Any ideas for shoulders without spine compression? Any sort of overhead pressing compresses the spine, which is generally my favorite exercises. Damn, at this rate my pullups and bench are going to see significant gains.
 
I've had mixed results with pistols (one-legged squats). There's a book by Stuart McGill called "Lower Back Disorders". I recommend picking up a copy and reading.

I used to sit at a desk all day and it always made my back pain worse. For the past 6 months or so, I've been standing while at work. My entire office got new furniture and the desks are adjustable so I just raised mine as high as it would go and ditched the chair. Of all the things I've tried for back pain, this worked the best. ART is also well worth trying.

Humans are NOT built for desk work.


FIXED
 
Has anyone read anything on proper posture with a herniated disc? I've had times when it feels better to be seated fully straight, while other times I've laid out in the chair but kept a straight lower back. Anyone read anything on this?
 
I have a herniated disk in my neck. It's been bothering me for years. I started going to Dr. Davis here in Clarksville TN and it's helped a lot. I've been told by Drs that the only real fix is fusing the vertebra. Take it easy.

www.SSFgear.com
 
My back injury isn't a herniated disc but I would advise doing those stretches religiously. Get down on the floor 5 times a day facing Mecca and stretch those hamstrings out. Really helps with the pain.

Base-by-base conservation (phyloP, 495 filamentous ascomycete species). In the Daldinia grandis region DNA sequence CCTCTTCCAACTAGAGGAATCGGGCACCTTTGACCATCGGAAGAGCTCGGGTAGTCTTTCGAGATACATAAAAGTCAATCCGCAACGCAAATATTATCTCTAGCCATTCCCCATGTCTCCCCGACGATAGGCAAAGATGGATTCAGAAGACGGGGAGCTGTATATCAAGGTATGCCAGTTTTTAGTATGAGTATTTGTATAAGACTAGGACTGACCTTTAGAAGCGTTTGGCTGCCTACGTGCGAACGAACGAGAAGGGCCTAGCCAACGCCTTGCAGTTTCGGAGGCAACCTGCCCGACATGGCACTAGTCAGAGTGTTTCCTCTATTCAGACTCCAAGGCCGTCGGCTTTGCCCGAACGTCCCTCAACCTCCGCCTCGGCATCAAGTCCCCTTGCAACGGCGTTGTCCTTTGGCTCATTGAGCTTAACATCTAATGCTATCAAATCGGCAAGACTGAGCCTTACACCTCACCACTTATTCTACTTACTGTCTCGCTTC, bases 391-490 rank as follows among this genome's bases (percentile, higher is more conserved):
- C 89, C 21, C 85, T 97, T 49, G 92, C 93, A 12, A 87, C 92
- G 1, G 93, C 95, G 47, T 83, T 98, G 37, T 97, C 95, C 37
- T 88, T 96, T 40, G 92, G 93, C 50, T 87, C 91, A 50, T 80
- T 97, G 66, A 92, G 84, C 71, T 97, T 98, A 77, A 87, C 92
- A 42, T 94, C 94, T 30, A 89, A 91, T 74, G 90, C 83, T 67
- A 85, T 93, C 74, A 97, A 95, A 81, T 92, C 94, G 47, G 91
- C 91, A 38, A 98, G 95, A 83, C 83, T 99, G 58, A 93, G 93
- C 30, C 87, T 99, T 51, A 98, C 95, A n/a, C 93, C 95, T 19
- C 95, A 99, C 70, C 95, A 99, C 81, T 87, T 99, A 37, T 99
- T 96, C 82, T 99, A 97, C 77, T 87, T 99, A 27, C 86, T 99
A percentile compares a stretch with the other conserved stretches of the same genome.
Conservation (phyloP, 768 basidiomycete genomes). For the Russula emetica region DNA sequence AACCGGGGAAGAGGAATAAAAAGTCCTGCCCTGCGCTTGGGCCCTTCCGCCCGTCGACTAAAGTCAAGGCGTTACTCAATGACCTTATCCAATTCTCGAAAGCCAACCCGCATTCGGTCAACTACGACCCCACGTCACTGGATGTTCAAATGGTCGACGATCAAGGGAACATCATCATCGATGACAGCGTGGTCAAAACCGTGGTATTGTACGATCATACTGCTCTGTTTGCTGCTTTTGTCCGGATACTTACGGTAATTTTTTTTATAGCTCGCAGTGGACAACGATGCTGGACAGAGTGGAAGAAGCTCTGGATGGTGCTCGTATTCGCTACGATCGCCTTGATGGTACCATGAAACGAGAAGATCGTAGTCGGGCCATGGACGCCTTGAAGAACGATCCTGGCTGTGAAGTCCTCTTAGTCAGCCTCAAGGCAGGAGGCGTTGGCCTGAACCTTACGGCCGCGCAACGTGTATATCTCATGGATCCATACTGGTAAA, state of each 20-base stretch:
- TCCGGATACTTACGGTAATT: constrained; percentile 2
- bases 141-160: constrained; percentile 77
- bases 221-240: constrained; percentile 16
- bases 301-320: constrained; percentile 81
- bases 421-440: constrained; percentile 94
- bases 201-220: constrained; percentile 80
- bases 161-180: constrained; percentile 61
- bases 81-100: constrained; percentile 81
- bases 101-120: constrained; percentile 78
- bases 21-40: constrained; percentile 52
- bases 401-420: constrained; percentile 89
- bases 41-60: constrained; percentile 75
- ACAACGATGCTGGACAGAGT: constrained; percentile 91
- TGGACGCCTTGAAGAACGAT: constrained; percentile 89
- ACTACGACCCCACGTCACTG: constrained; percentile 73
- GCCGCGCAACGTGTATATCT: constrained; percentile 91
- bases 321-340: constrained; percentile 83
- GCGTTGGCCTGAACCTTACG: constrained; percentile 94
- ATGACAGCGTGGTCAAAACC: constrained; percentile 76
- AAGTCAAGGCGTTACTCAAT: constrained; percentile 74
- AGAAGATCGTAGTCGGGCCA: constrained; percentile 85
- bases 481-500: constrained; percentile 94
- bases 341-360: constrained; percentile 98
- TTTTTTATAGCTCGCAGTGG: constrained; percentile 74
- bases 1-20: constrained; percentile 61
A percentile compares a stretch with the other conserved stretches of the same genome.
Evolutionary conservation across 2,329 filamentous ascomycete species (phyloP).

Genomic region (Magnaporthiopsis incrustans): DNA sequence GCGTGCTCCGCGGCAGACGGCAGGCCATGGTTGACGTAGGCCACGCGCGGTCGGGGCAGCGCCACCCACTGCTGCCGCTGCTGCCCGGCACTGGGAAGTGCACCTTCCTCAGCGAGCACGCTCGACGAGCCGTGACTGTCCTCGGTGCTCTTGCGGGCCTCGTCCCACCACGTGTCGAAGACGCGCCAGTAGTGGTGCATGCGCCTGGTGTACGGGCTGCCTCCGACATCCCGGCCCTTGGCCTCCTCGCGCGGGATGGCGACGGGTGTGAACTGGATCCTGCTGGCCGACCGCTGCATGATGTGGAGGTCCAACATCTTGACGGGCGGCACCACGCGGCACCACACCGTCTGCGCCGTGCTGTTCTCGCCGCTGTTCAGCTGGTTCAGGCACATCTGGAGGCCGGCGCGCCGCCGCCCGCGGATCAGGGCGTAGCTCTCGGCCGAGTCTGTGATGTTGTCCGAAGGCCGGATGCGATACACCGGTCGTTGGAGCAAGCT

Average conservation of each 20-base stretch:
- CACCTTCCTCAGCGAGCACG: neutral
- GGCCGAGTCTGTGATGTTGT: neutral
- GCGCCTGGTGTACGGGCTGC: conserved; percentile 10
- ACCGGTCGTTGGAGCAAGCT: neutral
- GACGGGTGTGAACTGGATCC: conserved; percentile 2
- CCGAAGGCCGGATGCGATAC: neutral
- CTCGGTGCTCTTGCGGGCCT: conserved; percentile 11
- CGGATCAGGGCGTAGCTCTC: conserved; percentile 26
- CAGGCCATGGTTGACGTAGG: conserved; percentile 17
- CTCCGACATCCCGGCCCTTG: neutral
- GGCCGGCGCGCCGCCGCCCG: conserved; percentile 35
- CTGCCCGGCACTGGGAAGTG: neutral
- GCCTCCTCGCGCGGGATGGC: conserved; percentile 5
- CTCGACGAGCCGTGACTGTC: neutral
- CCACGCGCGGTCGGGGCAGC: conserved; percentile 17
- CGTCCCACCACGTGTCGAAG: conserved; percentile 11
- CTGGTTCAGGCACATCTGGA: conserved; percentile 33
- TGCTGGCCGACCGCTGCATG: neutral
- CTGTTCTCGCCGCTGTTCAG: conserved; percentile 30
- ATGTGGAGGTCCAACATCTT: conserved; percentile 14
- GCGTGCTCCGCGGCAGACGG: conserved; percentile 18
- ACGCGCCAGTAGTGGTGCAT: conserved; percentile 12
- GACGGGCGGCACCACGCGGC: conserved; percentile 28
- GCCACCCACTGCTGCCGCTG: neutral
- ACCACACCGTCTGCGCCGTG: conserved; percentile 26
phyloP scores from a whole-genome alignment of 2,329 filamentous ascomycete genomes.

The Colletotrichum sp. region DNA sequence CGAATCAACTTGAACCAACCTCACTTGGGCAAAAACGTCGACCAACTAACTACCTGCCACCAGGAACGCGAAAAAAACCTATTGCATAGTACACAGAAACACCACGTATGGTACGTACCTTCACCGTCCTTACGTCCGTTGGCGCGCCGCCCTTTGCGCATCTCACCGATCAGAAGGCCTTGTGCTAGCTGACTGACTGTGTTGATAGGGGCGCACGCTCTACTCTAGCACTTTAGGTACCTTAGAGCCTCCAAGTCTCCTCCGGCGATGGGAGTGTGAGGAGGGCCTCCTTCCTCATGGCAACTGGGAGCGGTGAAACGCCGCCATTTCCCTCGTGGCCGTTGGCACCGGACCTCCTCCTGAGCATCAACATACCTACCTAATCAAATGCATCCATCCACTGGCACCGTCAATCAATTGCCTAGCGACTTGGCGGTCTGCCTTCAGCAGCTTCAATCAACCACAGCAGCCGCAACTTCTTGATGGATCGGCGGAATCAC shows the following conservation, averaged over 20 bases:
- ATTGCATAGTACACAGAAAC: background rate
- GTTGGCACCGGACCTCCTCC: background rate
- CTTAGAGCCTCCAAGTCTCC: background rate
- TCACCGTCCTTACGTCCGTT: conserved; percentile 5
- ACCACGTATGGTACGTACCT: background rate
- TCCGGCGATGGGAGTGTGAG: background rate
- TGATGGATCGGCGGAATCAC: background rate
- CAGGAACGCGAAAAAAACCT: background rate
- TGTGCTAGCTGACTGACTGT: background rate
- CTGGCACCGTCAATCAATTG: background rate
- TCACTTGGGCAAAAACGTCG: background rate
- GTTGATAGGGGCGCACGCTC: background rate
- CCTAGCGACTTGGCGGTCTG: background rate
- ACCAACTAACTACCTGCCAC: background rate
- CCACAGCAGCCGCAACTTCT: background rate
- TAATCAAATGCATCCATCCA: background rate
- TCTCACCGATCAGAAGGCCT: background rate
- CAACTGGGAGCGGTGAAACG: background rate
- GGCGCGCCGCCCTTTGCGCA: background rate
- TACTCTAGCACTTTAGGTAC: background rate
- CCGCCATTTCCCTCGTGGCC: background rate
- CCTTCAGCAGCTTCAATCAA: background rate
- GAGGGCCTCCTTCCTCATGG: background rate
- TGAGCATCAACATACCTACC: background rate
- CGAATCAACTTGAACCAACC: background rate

Also, sitting is your enemy, not just because of the pressure it puts on the back but because it doesn't promote blood flow to the area. Any physical activity you can do without hurting yourself is a good idea. Rest is the worst thing you can do after the initial injury.
 
I've had mixed results with pistols (one-legged squats). There's a book by Stuart McGill called "Lower Back Disorders". I recommend picking up a copy and reading.

I used to sit at a desk all day and it always made my back pain worse. For the past 6 months or so, I've been standing while at work. My entire office got new furniture and the desks are adjustable so I just raised mine as high as it would go and ditched the chair. Of all the things I've tried for back pain, this worked the best. ART is also well worth trying.

Humans are NOT built for desk work.


FIXED

Corrected.
 
I have a blown disc at L5-S1 and I have been dealing with it for about 3 years. I am absolutely done with squats of any type as I am sure that is what aggravates it for me.

As far as rehab goes, first it needs a little time to heal then anything you can do to keep those hammies stretched and that core tight is what you want.

There is a ton of info about this on the web. Try this website:

http://www.chirogeek.com/

This guy is a chiropracter who has a herniated disc and has since had a variety of treatments and done thousands of hours of research in this area. His site has a tremendous amount of info and as someone who also in healthcare (but not a chiropracter) I think it is a great site.

Keep in mind, disc problems require patience, the discs are not living tissues with their own blood supply like skin, muscle, etc, so they do not "heal" the way other tissues do. Once a disc herniates, it will never be "normal" again but you can get better without surgey, much better. Most of the time I do whatever i want (except squats) including a lot of exercise, sports, and physical activity but I am always mindful of my lower back.
 
Good stuff.

Other research I find I'll post up on this thread as a resource.